Note that I had to declare that databaseName is mutable for this to work at all. Normally you wouldn't do that. Also, note that F# won't let me pass the parameter to functions defined without parameters. Part of the beauty and type safety of F#.

    BTW if you want to test this for yourself, Fire up FSI from Visual Studio or, if you don't have VS, download FSI from Fsharp.Org.

  • Excellent question, thanks, Gary! Variable scoping is something that can easily foil many people, especially with tricky functions like this.

    I, too, like TomThomson, have no PowerShell experience, except for reading a few articles on SQLServerCentral.com! I was, however, able to figure it out (after a few times through and coming up with combinations that didn't match any of the options!) by carefully watching the variable scoping based upon my VB and C# experience.

    The only minor quibble that I have is that Function CheckConnection1 and Function CheckConnection2 appeared twice, so I was initially expecting an error message to be part of one of the options. Since there were no error messages in the options, and both versions of the functions were identical, I figured they must be just copy-and-paste errors (which happens to everyone:-)).

  • Thanks for the question. It'd be nice to see more PoSH questions.

    Jason...AKA CirqueDeSQLeil
    _______________________________________________
    I have given a name to my pain...MCM SQL Server, MVP
    SQL RNNR
    Posting Performance Based Questions - Gail Shaw[/url]
    Learn Extended Events

  • gbritton1 (7/14/2014)


    Gary Varga (7/13/2014)


    Comments posted to this topic are about the item <A HREF="/questions/powershell/112950/">What is the true value?</A>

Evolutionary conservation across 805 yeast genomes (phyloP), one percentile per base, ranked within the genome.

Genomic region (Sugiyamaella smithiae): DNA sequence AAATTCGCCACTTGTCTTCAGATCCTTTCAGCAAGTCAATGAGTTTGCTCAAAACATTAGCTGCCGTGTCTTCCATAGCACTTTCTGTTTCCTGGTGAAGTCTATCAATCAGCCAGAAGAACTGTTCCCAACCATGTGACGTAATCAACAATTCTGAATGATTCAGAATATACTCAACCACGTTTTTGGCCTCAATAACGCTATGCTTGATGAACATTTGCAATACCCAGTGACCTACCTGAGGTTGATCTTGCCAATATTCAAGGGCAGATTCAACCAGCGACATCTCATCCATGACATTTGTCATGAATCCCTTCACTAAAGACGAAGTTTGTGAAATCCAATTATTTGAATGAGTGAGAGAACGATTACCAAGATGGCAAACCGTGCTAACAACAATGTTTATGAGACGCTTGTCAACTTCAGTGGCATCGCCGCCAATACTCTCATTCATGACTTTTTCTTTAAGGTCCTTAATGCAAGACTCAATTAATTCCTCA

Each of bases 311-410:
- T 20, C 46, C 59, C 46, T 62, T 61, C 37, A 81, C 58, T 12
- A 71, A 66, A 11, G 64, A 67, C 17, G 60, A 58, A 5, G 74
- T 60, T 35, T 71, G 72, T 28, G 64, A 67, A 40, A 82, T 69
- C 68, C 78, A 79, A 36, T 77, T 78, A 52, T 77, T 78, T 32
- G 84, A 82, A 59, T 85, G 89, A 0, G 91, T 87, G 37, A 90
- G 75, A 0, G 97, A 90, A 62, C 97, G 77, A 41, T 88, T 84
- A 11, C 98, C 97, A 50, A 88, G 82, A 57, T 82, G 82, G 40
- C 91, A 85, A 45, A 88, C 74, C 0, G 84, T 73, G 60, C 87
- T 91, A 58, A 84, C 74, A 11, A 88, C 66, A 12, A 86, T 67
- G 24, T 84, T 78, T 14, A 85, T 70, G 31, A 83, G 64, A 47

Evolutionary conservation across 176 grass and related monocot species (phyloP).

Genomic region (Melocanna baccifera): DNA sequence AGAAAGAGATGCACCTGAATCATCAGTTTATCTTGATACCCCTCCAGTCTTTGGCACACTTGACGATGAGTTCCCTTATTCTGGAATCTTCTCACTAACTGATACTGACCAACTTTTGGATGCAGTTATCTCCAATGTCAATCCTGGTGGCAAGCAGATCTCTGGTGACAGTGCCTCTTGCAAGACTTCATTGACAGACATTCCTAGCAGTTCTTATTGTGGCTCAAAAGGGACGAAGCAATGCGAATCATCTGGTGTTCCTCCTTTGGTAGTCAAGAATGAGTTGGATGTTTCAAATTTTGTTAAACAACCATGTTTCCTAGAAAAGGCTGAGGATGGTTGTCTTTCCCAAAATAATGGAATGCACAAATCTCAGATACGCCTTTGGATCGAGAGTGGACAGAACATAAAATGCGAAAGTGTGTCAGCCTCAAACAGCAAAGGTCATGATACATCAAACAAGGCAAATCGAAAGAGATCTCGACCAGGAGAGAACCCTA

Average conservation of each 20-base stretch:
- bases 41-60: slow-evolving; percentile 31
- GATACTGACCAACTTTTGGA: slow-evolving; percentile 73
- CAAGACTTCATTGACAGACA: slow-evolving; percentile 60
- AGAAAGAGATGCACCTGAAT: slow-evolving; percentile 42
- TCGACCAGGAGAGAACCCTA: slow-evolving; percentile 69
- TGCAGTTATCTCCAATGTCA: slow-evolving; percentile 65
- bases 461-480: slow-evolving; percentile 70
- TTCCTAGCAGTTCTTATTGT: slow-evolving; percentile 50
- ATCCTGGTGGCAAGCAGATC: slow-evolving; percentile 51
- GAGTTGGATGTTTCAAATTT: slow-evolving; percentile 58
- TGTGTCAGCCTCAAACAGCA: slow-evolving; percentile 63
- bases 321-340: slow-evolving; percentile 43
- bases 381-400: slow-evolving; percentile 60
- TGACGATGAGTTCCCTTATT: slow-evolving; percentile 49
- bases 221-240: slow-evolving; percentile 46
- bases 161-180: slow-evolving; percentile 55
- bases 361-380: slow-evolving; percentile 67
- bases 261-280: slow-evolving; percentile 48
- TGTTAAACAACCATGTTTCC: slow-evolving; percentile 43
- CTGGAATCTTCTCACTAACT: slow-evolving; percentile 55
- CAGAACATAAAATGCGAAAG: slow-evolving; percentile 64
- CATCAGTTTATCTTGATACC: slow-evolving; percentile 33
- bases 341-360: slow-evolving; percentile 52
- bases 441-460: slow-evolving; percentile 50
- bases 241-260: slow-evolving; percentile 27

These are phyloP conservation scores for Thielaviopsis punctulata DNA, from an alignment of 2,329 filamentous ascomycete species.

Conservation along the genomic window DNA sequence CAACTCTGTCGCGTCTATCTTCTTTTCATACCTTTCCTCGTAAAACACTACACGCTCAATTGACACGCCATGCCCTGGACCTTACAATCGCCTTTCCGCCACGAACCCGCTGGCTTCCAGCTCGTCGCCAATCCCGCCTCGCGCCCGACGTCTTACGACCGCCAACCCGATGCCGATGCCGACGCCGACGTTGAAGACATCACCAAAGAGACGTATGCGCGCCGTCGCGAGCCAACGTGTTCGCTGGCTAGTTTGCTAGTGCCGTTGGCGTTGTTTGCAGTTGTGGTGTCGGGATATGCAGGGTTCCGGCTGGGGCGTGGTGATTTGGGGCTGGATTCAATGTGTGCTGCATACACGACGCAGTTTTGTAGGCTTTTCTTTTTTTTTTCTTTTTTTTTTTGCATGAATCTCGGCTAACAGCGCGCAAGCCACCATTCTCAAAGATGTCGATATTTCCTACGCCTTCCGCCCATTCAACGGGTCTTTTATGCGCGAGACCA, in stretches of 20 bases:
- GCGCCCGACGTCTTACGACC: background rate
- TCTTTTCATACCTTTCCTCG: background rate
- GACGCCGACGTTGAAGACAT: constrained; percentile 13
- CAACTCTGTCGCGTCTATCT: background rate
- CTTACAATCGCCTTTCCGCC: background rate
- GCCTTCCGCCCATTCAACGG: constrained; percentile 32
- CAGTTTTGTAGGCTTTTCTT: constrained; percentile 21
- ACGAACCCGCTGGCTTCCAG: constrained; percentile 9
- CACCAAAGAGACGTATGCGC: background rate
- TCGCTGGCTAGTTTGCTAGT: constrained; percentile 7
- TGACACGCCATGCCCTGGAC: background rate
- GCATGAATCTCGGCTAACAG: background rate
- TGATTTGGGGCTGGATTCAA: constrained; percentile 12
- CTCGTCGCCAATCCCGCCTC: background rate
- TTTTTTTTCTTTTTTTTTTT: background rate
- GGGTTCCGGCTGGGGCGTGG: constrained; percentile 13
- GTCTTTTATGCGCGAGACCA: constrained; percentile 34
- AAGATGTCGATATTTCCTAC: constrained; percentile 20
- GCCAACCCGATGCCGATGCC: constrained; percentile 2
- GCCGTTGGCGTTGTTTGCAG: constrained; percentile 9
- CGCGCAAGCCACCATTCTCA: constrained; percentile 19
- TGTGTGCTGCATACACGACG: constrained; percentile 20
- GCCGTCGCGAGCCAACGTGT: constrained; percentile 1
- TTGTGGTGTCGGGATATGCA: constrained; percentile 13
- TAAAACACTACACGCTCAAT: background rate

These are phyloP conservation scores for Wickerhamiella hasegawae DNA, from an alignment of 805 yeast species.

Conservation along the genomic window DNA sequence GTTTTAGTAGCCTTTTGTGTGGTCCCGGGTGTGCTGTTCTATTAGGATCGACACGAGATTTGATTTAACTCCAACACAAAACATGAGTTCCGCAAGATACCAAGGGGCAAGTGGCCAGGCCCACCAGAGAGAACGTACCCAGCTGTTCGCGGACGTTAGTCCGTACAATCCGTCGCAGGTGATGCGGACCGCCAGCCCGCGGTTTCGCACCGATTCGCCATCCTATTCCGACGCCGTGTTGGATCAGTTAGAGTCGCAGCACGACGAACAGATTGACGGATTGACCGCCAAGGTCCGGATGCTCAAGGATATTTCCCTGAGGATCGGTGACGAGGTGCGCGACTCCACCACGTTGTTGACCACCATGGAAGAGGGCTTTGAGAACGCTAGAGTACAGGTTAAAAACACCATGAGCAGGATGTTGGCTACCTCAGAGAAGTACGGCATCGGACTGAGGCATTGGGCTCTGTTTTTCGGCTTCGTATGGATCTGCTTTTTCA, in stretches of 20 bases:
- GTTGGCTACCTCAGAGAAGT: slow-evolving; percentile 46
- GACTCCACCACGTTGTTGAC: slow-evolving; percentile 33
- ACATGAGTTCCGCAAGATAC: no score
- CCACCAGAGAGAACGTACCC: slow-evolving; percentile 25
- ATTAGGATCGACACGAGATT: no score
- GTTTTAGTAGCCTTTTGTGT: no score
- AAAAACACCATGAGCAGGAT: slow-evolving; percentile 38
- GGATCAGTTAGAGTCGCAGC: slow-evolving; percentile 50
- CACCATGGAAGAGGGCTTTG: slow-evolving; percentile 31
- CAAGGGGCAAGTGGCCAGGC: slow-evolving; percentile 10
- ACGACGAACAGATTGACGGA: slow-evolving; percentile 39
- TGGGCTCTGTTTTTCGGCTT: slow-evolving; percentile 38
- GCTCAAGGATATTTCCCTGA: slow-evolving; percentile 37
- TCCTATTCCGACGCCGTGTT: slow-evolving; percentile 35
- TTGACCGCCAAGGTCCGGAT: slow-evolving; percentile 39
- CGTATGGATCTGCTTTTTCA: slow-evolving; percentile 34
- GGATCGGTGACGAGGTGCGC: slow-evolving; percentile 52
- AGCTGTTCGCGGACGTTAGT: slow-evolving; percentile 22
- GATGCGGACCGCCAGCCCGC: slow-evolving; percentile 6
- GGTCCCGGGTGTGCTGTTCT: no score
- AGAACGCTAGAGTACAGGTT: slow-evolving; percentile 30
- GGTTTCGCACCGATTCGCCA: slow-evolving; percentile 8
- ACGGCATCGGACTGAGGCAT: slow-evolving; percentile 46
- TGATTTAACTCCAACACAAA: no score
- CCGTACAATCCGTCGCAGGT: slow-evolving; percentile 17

This is a little OT but here goes! I'm learning F# and among other things using it to replace PowerShell scripts -- mostly as an exercise for me but partially because I'm coming to believe the F# just does these things better. Here's my attempt at the same script in F#:

    let mutable databaseName = "DB1"

    let CheckConnection1 () =

    printfn "%s" databaseName

    ""

    let CheckConnection2 databaseName =

    printfn "%s" databaseName

    ""

    let CheckConnection3 () =

    match databaseName with

    | "" -> databaseName <- "DB3"

    | x -> databaseName <- x

    printfn "%s" databaseName

    databaseName

    let CheckConnection4 () =

    let databaseName = "DB4"

    printfn "%s" databaseName

    let CheckConnection5 databaseName =

    let databaseName_scoped = "DB5"

    printfn "%s" databaseName_scoped

    ()

    let CheckConnection6 databaseName =

    printfn "%s" databaseName

    databaseName <- CheckConnection1() // databaseName

    databaseName <- CheckConnection2 databaseName

    databaseName <- CheckConnection3()

    CheckConnection4() // databaseName

    CheckConnection5 databaseName

    CheckConnection6 databaseName

    Note that I had to declare that databaseName is mutable for this to work at all. Normally you wouldn't do that. Also, note that F# won't let me pass the parameter to functions defined without parameters. Part of the beauty and type safety of F#.

    BTW if you want to test this for yourself, Fire up FSI from Visual Studio or, if you don't have VS, download FSI from Fsharp.Org.

    Sorry about the copy and paste error.

    Gaz

    -- Stop your grinnin' and drop your linen...they're everywhere!!!

  • Glad you guys liked the question. It was my first but I'll try and submit more (and with less errors - I answer these too and hope for as error free questions as those that submit them can manage!!!).

    Gaz

    -- Stop your grinnin' and drop your linen...they're everywhere!!!

  • Thanks Gary, good question and nice to expose people to Powershell. I have used Powershell extensively on Sharepoint and it is such a fantastic utility, easy to use and powerful. I haven't got so deeply into it with SQL Server yet, but that will come.

    If anyone is into using Powershell, I highly recommend PowerGUI - it's free and an extremely useful tool for writing scripts.

    Sean

  • I am using PowerShell but it still took me over 15 minutes. Thanks for an interesting one, Gary!

  • Fist powershell QotD, thanks.

    Igor Micev,
    My blog: www.igormicev.com

  • I had no clue. Thanks for the introduction to PowerShell! 🙂